Final salary pensions (also known as “defined benefit” or DB) could be effectively extinct within the private sector by 2017, according to recent research by pension consultancy JLT Employee Benefits. They warn that the handful of firms which are still enabling current employees to accrue further DB rights are likely to stop doing so in the near future, as the cost of having DB liabilities on the books now represents a growing risk to the future viability of large numbers of UK companies.
The death of DB
DB pension schemes, which are still the norm in the public sector, used to be common among large private employers, but a toxic combination of rising longevity, poor investment returns and an increased burden from government regulation and taxes has made them an extremely unattractive proposition for businesses to offer over recent years.
Virtually every major private sector employer in Britain, including all the companies in the FTSE100, have stopped offering DB pension schemes to their new employees. Most also no longer allow their existing staff to make further contributions to their DB schemes, a tactic which the JLT research shows has also spread among the FTSE250 (the group containing the 250 most valuable public companies in the UK which are outside the FTSE100).
The research by JLT reveals that, among FTSE250 companies, only 49 are still providing a significant number of current employees with DB benefits, and among those 49, just 11 have ongoing DB service costs which are worth more than 5% of their total payroll. They estimate that the value of DB pension provision among the FTSE250 has fallen by 16% in the last year alone, a downward trend which is so relentless that they estimate no FTSE250 firm will be allowing any further DB accrual within a year’s time, a point that would effectively represent the final nail in the coffin for private sector DB provision.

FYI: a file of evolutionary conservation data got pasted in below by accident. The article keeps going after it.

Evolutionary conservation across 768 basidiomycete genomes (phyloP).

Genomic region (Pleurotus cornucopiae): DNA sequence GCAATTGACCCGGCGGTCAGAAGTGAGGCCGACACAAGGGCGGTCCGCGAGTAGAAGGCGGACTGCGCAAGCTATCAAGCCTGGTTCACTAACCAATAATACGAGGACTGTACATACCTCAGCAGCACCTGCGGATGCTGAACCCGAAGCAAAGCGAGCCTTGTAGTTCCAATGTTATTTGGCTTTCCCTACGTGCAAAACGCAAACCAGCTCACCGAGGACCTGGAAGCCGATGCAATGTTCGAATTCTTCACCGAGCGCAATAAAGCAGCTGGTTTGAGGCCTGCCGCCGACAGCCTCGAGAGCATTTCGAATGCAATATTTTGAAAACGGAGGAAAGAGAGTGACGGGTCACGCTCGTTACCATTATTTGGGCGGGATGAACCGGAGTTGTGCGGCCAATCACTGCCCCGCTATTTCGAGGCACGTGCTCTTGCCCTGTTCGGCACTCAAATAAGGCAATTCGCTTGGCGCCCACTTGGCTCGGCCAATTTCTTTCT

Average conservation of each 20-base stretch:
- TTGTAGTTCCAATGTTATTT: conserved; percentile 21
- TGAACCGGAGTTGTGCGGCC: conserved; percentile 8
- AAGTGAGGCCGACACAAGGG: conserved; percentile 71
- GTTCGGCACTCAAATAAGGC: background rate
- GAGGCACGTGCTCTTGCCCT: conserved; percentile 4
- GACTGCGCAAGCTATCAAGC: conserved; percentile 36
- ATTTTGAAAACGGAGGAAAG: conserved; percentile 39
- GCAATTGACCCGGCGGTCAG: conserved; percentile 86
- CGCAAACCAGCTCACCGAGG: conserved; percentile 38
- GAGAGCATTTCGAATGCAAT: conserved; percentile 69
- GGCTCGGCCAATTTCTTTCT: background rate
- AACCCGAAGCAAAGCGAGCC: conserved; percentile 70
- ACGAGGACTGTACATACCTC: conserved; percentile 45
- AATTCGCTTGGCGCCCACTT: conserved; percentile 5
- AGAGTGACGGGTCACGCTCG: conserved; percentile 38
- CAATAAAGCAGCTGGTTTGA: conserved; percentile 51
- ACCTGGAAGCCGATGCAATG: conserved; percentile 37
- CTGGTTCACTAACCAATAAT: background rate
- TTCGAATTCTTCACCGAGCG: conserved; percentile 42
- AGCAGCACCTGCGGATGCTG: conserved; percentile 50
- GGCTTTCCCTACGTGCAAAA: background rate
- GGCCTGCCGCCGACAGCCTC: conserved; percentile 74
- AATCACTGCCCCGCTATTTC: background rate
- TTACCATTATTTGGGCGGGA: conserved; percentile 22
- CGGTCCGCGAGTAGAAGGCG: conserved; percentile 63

JLT’s research also drew attention to the problems created by the legacy of DB commitments which these companies still have to honour. They found that the disclosed DB pension liabilities of FTSE250 companies have swelled to a record £81 billion (as of June 2015). Of particular concern are the 26 companies among this group which have DB liabilities worth over £1 billion; transport provider FirstGroup, which operates buses and trains across the UK, has the largest liabilities at £4.91 billion. Overall, 14 FTSE250 firms have DB pension liabilities which are greater than their equity market value, potentially making them a risk to the future viabilities of these businesses.
JLT also found that that the deficit position of DB pension schemes among the FTSE250 has worsened significantly over the last year, with the total combined deficit rising by £3 billion to £12 billion, and 111 individual firms disclosing deficits in their latest annual accounts.
As JLT’s director Charles Cowling warned when he announced the findings, the scale of these ongoing liabilities could have a negative impact on how these firms do business in the future: “The ongoing spend and service costs on DB pensions before any allowance for deficit spending is a burden that many boardrooms would like to remove altogether. The impact on corporate decision-making for those companies with significant pension schemes liabilities should not be underestimated.”
The problem of large DB pension liabilities creates intergenerational unfairness in two ways: by giving firms less money to invest in their businesses it may make the economy less prosperous in the future, and because these firms are likely to divert resources away from pay and benefits for their younger staff in order to fund them. These concerns are analysed in more detail in an upcoming piece of research from IF, due to be published later this year, which looks at the intergenerational unfairness of private sector pension liabilities in more detail.